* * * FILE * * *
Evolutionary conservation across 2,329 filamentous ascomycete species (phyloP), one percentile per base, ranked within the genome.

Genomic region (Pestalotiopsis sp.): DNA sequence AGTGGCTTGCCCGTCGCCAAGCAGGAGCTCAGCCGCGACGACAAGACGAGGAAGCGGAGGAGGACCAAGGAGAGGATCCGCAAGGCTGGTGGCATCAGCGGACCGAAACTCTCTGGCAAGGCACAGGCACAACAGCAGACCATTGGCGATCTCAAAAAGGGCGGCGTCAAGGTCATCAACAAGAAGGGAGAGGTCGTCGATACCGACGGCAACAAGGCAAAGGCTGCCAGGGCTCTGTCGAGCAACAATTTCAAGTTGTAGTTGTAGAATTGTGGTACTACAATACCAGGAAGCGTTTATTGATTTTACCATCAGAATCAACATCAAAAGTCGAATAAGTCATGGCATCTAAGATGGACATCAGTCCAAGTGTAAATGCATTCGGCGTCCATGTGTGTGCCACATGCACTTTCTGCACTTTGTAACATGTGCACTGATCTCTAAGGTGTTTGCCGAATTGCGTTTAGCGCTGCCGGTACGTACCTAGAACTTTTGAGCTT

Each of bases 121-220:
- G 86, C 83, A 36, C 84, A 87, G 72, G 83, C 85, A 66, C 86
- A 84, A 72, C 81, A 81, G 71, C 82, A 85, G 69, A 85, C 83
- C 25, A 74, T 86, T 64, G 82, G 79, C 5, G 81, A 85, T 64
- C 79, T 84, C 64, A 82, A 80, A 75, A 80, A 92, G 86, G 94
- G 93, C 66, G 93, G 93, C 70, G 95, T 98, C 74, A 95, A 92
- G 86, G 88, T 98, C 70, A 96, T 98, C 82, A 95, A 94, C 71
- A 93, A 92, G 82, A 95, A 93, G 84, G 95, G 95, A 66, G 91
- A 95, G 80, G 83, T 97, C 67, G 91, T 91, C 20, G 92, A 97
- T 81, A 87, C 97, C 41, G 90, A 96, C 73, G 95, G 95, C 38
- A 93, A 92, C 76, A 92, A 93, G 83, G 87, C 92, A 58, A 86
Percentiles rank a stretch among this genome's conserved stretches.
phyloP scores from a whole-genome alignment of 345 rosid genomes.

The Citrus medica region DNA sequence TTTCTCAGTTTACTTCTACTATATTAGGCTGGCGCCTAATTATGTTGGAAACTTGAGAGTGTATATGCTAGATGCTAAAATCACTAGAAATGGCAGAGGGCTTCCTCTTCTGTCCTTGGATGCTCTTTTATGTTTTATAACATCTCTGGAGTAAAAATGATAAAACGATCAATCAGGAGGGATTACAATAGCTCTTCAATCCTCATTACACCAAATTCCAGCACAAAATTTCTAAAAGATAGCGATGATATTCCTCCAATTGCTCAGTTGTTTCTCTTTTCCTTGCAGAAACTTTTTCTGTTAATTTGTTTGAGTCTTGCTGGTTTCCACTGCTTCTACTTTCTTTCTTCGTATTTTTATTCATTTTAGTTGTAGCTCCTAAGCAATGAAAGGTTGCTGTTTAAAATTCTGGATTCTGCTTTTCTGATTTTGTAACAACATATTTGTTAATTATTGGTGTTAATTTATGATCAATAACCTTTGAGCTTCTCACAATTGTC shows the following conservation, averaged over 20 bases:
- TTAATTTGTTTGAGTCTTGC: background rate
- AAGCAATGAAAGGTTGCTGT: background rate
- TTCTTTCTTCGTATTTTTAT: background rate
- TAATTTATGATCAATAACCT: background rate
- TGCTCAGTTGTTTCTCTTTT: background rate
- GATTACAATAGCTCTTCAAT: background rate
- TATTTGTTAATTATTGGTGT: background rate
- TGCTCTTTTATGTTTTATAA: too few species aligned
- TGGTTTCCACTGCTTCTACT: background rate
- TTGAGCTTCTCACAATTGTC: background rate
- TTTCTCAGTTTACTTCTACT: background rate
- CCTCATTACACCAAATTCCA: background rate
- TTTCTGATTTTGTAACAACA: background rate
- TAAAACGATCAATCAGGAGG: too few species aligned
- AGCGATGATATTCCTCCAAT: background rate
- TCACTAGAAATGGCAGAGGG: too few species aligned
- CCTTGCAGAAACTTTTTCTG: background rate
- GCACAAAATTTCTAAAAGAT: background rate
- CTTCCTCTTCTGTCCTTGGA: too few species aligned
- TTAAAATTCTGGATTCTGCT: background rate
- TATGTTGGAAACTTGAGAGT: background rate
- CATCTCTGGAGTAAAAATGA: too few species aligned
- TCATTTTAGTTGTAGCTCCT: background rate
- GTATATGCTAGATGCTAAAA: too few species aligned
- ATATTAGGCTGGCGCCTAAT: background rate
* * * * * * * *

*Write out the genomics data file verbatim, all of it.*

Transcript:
Evolutionary conservation across 2,329 filamentous ascomycete species (phyloP), one percentile per base, ranked within the genome.

Genomic region (Pestalotiopsis sp.): DNA sequence AGTGGCTTGCCCGTCGCCAAGCAGGAGCTCAGCCGCGACGACAAGACGAGGAAGCGGAGGAGGACCAAGGAGAGGATCCGCAAGGCTGGTGGCATCAGCGGACCGAAACTCTCTGGCAAGGCACAGGCACAACAGCAGACCATTGGCGATCTCAAAAAGGGCGGCGTCAAGGTCATCAACAAGAAGGGAGAGGTCGTCGATACCGACGGCAACAAGGCAAAGGCTGCCAGGGCTCTGTCGAGCAACAATTTCAAGTTGTAGTTGTAGAATTGTGGTACTACAATACCAGGAAGCGTTTATTGATTTTACCATCAGAATCAACATCAAAAGTCGAATAAGTCATGGCATCTAAGATGGACATCAGTCCAAGTGTAAATGCATTCGGCGTCCATGTGTGTGCCACATGCACTTTCTGCACTTTGTAACATGTGCACTGATCTCTAAGGTGTTTGCCGAATTGCGTTTAGCGCTGCCGGTACGTACCTAGAACTTTTGAGCTT

Each of bases 121-220:
- G 86, C 83, A 36, C 84, A 87, G 72, G 83, C 85, A 66, C 86
- A 84, A 72, C 81, A 81, G 71, C 82, A 85, G 69, A 85, C 83
- C 25, A 74, T 86, T 64, G 82, G 79, C 5, G 81, A 85, T 64
- C 79, T 84, C 64, A 82, A 80, A 75, A 80, A 92, G 86, G 94
- G 93, C 66, G 93, G 93, C 70, G 95, T 98, C 74, A 95, A 92
- G 86, G 88, T 98, C 70, A 96, T 98, C 82, A 95, A 94, C 71
- A 93, A 92, G 82, A 95, A 93, G 84, G 95, G 95, A 66, G 91
- A 95, G 80, G 83, T 97, C 67, G 91, T 91, C 20, G 92, A 97
- T 81, A 87, C 97, C 41, G 90, A 96, C 73, G 95, G 95, C 38
- A 93, A 92, C 76, A 92, A 93, G 83, G 87, C 92, A 58, A 86
Percentiles rank a stretch among this genome's conserved stretches.
phyloP scores from a whole-genome alignment of 345 rosid genomes.

The Citrus medica region DNA sequence TTTCTCAGTTTACTTCTACTATATTAGGCTGGCGCCTAATTATGTTGGAAACTTGAGAGTGTATATGCTAGATGCTAAAATCACTAGAAATGGCAGAGGGCTTCCTCTTCTGTCCTTGGATGCTCTTTTATGTTTTATAACATCTCTGGAGTAAAAATGATAAAACGATCAATCAGGAGGGATTACAATAGCTCTTCAATCCTCATTACACCAAATTCCAGCACAAAATTTCTAAAAGATAGCGATGATATTCCTCCAATTGCTCAGTTGTTTCTCTTTTCCTTGCAGAAACTTTTTCTGTTAATTTGTTTGAGTCTTGCTGGTTTCCACTGCTTCTACTTTCTTTCTTCGTATTTTTATTCATTTTAGTTGTAGCTCCTAAGCAATGAAAGGTTGCTGTTTAAAATTCTGGATTCTGCTTTTCTGATTTTGTAACAACATATTTGTTAATTATTGGTGTTAATTTATGATCAATAACCTTTGAGCTTCTCACAATTGTC shows the following conservation, averaged over 20 bases:
- TTAATTTGTTTGAGTCTTGC: background rate
- AAGCAATGAAAGGTTGCTGT: background rate
- TTCTTTCTTCGTATTTTTAT: background rate
- TAATTTATGATCAATAACCT: background rate
- TGCTCAGTTGTTTCTCTTTT: background rate
- GATTACAATAGCTCTTCAAT: background rate
- TATTTGTTAATTATTGGTGT: background rate
- TGCTCTTTTATGTTTTATAA: too few species aligned
- TGGTTTCCACTGCTTCTACT: background rate
- TTGAGCTTCTCACAATTGTC: background rate
- TTTCTCAGTTTACTTCTACT: background rate
- CCTCATTACACCAAATTCCA: background rate
- TTTCTGATTTTGTAACAACA: background rate
- TAAAACGATCAATCAGGAGG: too few species aligned
- AGCGATGATATTCCTCCAAT: background rate
- TCACTAGAAATGGCAGAGGG: too few species aligned
- CCTTGCAGAAACTTTTTCTG: background rate
- GCACAAAATTTCTAAAAGAT: background rate
- CTTCCTCTTCTGTCCTTGGA: too few species aligned
- TTAAAATTCTGGATTCTGCT: background rate
- TATGTTGGAAACTTGAGAGT: background rate
- CATCTCTGGAGTAAAAATGA: too few species aligned
- TCATTTTAGTTGTAGCTCCT: background rate
- GTATATGCTAGATGCTAAAA: too few species aligned
- ATATTAGGCTGGCGCCTAAT: background rate